In addition to anterior glenoid bone loss, patients with traumatic shoulder instability may also experience bone loss of the posterolateral humeral head, often referred to as a Hill-Sachs lesion. Depending on the size and position of the Hill-Sachs lesion, the lesion may engage with the anterior glenoid rim upon certain movements. The role that Hill-Sachs lesions play in recurrent instability1 have led many to address them through a technique called Remplissage. In this technique, the lesion is "filled" by infraspinatus tenodesis and posterior capsulodesis to prevent the lesion from engaging with the glenoid rim. Many studies have shown favorable results in using Remplissage to address Hill-Sachs lesions and prevent recurrent dislocation, reporting failure rates of 0-15%2-7.
1Palmer I, Widen A. The bone block method of recurrent dislocation of the shoulder
joint. J Bone Joint Surg 1948;30: 53-58.
2Purchase RJ, Wolf EM, Hobgood ER, Pollock ME, Smalley CC. Hill-Sachs remplissage: An arthroscopic solution for the engaging Hill-Sachs lesion. Arthroscopy 2008;24:723-726.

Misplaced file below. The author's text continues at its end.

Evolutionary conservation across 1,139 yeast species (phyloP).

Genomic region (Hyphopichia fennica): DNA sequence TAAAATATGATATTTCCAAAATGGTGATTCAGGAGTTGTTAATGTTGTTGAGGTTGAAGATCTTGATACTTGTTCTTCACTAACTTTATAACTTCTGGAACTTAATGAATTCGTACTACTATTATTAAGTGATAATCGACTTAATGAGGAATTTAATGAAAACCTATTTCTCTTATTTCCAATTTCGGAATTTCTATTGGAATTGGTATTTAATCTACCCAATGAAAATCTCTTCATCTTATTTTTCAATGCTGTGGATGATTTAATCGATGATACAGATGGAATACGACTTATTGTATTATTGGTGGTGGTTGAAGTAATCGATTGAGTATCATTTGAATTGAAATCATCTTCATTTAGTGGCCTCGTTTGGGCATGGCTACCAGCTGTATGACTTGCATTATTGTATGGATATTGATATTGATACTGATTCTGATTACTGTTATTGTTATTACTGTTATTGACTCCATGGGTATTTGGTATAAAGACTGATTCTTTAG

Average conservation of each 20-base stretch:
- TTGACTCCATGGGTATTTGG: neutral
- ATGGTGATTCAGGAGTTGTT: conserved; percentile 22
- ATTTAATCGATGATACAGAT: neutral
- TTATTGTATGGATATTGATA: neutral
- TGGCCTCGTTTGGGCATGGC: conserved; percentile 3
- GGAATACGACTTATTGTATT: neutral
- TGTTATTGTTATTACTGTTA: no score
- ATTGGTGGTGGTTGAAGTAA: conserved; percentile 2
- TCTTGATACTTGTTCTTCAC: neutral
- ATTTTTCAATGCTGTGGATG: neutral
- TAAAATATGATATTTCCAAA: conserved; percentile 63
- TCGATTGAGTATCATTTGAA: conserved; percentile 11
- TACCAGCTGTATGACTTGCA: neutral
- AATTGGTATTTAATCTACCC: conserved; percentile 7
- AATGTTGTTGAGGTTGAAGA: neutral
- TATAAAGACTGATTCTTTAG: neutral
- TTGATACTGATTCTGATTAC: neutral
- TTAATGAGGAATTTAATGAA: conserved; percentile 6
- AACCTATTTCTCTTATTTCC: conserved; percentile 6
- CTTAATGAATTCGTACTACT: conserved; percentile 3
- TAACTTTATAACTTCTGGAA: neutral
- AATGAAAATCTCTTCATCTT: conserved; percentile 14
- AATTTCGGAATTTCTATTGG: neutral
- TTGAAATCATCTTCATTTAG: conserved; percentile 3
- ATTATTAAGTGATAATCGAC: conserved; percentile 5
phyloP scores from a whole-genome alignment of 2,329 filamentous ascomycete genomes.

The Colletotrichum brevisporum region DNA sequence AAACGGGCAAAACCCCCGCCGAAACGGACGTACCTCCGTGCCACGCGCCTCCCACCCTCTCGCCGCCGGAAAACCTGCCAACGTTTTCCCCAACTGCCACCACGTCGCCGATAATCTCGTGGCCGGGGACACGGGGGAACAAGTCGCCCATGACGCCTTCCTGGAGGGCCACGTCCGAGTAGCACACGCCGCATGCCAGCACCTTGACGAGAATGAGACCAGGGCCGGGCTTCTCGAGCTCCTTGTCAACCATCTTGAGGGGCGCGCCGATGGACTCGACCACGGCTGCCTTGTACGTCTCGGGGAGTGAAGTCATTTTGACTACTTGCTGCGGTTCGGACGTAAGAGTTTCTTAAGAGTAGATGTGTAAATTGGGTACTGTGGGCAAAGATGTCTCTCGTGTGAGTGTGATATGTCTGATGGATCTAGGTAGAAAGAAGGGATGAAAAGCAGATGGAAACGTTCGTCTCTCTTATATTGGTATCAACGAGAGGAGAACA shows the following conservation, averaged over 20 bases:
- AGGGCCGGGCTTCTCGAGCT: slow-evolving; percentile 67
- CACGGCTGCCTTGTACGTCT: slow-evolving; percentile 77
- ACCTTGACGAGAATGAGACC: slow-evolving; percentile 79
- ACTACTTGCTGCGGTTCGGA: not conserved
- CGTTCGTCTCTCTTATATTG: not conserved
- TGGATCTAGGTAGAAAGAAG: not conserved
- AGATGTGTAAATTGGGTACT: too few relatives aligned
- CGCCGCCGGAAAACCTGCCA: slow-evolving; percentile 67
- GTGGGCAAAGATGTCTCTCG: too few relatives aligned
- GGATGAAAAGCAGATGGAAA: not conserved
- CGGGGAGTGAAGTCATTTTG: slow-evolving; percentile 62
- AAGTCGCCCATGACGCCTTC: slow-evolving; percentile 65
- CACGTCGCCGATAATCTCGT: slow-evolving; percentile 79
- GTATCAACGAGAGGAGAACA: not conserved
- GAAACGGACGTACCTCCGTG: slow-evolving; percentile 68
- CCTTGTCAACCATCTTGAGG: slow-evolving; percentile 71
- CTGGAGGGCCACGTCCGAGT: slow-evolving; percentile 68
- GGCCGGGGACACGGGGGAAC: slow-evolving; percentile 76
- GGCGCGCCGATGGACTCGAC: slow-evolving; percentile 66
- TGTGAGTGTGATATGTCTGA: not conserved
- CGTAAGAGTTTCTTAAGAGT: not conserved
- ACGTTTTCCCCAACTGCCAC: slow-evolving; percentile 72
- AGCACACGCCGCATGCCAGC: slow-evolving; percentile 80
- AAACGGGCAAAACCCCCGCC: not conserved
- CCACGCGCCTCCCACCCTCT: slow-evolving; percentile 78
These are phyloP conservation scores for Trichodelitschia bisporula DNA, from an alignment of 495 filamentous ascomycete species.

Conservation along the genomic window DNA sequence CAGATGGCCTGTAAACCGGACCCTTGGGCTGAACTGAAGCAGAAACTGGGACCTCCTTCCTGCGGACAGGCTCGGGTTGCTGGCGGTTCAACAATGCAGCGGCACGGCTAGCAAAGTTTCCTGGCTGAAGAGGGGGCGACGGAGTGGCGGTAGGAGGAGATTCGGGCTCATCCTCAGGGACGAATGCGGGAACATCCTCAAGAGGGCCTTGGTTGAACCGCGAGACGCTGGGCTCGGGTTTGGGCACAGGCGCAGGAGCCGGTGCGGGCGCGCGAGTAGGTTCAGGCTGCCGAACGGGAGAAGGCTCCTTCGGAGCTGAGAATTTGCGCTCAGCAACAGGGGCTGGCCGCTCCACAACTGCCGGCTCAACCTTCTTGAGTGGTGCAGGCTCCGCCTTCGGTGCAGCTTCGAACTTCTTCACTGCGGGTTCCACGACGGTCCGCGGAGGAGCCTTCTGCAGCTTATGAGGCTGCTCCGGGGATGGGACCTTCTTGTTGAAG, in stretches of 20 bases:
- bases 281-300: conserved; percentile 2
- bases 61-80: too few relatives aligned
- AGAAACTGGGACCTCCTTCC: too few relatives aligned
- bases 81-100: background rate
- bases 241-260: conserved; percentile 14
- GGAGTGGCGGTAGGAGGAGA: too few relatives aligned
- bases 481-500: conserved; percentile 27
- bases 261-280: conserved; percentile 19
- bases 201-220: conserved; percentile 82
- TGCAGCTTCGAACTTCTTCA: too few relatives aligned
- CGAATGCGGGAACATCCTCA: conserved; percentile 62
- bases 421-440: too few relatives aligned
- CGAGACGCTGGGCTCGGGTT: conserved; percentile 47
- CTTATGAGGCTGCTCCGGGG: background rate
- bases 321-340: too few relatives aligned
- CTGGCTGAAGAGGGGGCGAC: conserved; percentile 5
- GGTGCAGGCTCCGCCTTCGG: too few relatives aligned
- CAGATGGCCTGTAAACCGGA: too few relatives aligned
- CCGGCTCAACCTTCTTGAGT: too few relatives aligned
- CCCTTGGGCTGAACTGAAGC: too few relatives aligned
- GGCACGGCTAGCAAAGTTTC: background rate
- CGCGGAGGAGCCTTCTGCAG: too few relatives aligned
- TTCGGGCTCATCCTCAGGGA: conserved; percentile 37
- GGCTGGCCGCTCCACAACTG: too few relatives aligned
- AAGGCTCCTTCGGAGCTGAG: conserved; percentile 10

3Park MJ, Tjoumakaris FP, Garcia G, Patel A, Kelly JD. Arthroscopic remplissage with Bankart repair for the treatment of glenohumeral instability with Hill-Sachs defect. Arthroscopy 2011;27:1187-1194.
4Nourissant G, Kilinc AS, Werther JR, Doursounian L. A prospective, comparative, radiological and clinical study of the influence of the “Remplissage ”procedure on shoulder range of motion after stabilization by arthroscopic Bankart repair. Am J Sports Med 2011;39:2147-2152
5Haviv B, Mayo L, Biggs D. Outcomes of arthroscopic “remplissage”: Capsulotenodesis of the engaging large Hill-Sachs lesion. J Orthop Surg Res 2011;6:1-5
6Zhu Y, Zhang J, Shen J, Jiang C. Arthroscopic Bankart repair combined with remplissage technique for the treatment of anterior shoulder instability with engaging Hill-Sachs lesion: A report of 49 cases with a minimum 2-year follow-up. Am J Sports Med 2011;39:1640-1647
7Boileau P, O’Shea K, Vargas P, Pinedo M, Old J, Zumstein M. Anatomical and functional results after arthroscopic Hill-Sachs remplissage. J Bone Joint Surg Am 2012;94:618-626.
This material provides information regarding how to use CONMED medical devices and instruments in surgical procedures. Although reviewed by physicians it is not medical advice and each surgeon should use their own professional judgment before using to treat a particular patient. Surgeons should be trained in the use of such devices before surgery and should always refer to the product labeling including the Instructions for Use before using any medical device.